All living organisms have the capacity to produce new organisms similar to themselves. The methods and complexity of the reproductive process vary tremendously, but there are two fundamental types: asexual reproduction, in which a single organism separates into two or more equal or unequal parts; and sexual reproduction, in which a pair of specialized sex cells fuse .
Asexual reproduction is found in the majority of living organisms, including most plants, protists (e.g. bacteria, protozoans, and unicellular algae and fungi), and many lower invertebrates. In unicellular organisms it usually takes the form of fission (or mitosis), in which the parent organism splits into two or more identical ‘daughter’ organisms. In some cases, the cells thus formed may remain clustered together to form filaments or colonies. Protozoans and many lower plants (e.g. ferns) propagate by shedding spores – reproductive cells that produce new organisms without fertilization. In some lower animals (e.g. hydra) and in yeasts, a common form of reproduction is budding: a small protuberance or bud forms on the surface of the parent’s body, increases in size, and finally separates and develops into a new individual identical with the parent. Sponges produce internal buds known as gemmules.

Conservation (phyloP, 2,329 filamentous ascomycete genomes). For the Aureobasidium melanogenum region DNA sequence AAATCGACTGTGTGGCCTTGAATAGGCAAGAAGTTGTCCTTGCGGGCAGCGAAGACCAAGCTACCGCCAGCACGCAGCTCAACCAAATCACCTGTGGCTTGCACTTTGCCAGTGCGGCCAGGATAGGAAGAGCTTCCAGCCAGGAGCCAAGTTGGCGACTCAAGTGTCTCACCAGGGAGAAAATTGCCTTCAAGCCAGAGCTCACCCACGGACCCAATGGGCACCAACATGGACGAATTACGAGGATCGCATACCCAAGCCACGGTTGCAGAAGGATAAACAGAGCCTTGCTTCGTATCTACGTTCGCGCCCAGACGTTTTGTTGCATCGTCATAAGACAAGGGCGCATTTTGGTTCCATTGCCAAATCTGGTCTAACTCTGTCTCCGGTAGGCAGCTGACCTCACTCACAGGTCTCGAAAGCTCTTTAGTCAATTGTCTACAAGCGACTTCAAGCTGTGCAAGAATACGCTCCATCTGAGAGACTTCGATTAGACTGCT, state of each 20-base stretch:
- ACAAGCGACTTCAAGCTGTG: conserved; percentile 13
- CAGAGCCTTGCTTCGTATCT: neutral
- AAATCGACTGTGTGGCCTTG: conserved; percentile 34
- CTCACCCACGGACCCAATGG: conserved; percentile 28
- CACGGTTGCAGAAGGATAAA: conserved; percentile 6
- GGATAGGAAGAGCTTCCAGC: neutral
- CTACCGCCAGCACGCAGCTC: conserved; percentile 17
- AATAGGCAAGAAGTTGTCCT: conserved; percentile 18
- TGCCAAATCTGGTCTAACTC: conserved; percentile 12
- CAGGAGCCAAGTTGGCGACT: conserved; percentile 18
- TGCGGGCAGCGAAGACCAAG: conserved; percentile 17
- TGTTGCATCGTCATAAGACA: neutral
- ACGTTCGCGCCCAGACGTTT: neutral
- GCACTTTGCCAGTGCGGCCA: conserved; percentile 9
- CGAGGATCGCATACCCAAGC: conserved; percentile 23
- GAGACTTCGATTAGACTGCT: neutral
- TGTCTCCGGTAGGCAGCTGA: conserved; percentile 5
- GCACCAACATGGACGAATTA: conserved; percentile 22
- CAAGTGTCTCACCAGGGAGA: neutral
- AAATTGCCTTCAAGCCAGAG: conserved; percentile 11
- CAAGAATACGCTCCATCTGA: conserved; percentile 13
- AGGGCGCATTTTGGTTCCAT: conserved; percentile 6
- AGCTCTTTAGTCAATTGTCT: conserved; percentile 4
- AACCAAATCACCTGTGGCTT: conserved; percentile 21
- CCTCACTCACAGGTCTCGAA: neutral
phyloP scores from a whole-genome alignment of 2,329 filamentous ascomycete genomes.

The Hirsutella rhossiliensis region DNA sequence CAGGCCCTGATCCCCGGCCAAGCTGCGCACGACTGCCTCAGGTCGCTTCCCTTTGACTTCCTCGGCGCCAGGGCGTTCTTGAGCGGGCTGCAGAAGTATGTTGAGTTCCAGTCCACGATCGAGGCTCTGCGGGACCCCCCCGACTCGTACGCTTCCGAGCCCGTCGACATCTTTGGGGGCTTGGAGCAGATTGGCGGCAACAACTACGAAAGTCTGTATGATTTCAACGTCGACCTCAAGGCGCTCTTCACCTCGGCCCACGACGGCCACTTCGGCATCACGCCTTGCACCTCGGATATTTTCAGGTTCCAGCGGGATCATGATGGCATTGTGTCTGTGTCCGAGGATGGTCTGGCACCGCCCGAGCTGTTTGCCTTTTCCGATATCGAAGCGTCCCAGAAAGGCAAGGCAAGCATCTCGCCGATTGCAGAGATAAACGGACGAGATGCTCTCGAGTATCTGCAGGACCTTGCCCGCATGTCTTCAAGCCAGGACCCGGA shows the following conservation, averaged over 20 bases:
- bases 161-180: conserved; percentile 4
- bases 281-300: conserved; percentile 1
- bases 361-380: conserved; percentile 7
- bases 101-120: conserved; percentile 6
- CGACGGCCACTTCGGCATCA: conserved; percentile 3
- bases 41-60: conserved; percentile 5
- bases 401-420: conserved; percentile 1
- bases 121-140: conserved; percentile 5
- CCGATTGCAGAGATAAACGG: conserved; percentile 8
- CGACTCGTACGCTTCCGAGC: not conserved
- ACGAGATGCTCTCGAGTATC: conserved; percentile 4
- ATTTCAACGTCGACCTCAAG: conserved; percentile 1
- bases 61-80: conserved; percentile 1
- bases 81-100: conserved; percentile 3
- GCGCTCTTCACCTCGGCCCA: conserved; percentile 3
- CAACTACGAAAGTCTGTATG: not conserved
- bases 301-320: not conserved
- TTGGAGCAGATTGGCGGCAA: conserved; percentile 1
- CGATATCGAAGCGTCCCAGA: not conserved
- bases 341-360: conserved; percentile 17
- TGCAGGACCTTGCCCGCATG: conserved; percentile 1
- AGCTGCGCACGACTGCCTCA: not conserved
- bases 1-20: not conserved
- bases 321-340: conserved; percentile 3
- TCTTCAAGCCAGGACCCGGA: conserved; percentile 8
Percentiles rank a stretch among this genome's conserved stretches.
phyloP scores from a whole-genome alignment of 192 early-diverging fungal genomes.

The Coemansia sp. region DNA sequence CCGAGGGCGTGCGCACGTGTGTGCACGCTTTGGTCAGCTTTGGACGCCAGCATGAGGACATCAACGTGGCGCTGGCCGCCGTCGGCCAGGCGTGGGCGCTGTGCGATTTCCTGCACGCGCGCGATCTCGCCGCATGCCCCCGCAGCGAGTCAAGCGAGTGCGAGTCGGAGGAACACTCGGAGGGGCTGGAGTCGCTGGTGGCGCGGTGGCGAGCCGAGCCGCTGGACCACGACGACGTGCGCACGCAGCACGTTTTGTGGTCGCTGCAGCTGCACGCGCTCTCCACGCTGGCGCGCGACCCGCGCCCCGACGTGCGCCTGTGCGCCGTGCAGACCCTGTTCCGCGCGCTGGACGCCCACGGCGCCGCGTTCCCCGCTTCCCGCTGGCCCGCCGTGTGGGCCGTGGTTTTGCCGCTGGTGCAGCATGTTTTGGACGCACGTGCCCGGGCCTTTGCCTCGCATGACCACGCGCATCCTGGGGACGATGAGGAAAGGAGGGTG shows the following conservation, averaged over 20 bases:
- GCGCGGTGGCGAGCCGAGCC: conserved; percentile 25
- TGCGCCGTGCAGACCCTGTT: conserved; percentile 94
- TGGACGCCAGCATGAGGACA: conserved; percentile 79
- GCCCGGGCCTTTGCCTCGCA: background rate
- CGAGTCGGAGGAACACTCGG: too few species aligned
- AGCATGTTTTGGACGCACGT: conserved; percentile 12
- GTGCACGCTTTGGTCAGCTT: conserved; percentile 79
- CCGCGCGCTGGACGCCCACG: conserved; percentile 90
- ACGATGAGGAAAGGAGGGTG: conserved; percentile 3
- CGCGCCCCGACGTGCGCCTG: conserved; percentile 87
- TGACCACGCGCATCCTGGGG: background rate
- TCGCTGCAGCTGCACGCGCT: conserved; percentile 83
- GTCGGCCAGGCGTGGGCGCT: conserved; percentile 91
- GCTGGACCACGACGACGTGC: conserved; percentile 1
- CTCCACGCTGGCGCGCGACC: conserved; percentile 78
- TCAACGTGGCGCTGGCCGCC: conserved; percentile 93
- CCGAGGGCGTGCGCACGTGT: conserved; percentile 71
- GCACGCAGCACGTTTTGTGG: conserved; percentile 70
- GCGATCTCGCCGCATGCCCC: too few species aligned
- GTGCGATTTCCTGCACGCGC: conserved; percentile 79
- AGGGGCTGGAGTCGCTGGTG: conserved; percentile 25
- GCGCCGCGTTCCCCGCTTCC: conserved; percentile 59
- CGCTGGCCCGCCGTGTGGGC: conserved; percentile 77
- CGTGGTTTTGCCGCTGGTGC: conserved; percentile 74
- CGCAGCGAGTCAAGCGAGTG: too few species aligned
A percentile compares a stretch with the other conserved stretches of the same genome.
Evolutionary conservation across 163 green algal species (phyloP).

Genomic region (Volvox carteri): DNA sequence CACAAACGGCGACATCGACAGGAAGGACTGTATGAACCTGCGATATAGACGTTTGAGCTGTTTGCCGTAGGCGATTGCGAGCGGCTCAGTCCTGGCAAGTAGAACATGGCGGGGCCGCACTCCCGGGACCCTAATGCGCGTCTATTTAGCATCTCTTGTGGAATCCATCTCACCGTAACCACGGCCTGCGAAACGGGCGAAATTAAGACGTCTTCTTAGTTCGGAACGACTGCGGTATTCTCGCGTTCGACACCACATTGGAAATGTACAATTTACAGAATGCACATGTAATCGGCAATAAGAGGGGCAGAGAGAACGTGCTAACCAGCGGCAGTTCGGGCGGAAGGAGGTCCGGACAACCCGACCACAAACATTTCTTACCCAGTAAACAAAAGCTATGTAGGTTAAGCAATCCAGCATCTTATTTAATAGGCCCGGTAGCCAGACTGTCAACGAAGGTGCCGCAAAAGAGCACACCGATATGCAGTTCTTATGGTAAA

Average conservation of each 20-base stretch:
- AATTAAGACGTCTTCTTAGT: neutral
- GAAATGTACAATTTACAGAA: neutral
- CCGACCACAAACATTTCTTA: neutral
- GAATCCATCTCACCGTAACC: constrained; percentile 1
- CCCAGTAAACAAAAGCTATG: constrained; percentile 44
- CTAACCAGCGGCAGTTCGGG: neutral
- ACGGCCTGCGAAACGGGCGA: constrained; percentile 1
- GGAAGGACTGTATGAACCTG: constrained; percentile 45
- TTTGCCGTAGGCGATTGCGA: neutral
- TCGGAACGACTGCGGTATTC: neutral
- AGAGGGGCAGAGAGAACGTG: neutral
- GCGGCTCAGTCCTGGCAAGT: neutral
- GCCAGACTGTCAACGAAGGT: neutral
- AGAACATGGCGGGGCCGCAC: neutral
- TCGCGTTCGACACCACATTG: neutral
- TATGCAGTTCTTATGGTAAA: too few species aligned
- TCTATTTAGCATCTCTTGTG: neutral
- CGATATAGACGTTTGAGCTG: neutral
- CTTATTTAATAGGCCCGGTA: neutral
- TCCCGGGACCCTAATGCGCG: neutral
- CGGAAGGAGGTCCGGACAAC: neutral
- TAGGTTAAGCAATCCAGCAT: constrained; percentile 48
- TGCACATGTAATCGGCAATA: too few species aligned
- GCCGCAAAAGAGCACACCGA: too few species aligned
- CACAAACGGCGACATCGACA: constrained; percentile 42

Regeneration is a specialized form of asexual reproduction. Some organisms (e.g. starfish, polyps, zebrafish, flatworms, newts, and salamanders) can regenerate new heads, limbs, internal organs, or other body parts if the originals are lost or injured. Many plants are capable of total regeneration, i.e. the formation of a whole individual from a single fragment such as a stem, root, leaf, or even a small slip from such an organ (as in grafting). Among animals, the lower the form, the more capable it is of total regeneration; no vertebrates have this power, though clones of mammals have been produced in the laboratory from single somatic cells (the first clone – Dolly the sheep – was produced in 1997). Regeneration is closely allied to vegetative reproduction, the formation of a new individual by various parts of the organism not specialized for reproduction. The highest animals that exhibit vegetative reproduction are the colonial tunicates (e.g. sea squirts), which, much like plants, send out runners in the form of stolons, small parts of which form buds that develop into new individuals.
Sexual reproduction occurs in many unicellular organisms and in all multicellular plants and animals. In higher invertebrates and in all vertebrates it is the exclusive form of reproduction, except in the few cases in which parthenogenesis (virginal reproduction) is also possible. A number of unicellular organisms multiply by a primitive form of sexual reproduction known as conjugation: two similar organisms fuse, exchange nuclear materials, and then break apart; each organism then reproduces by fission.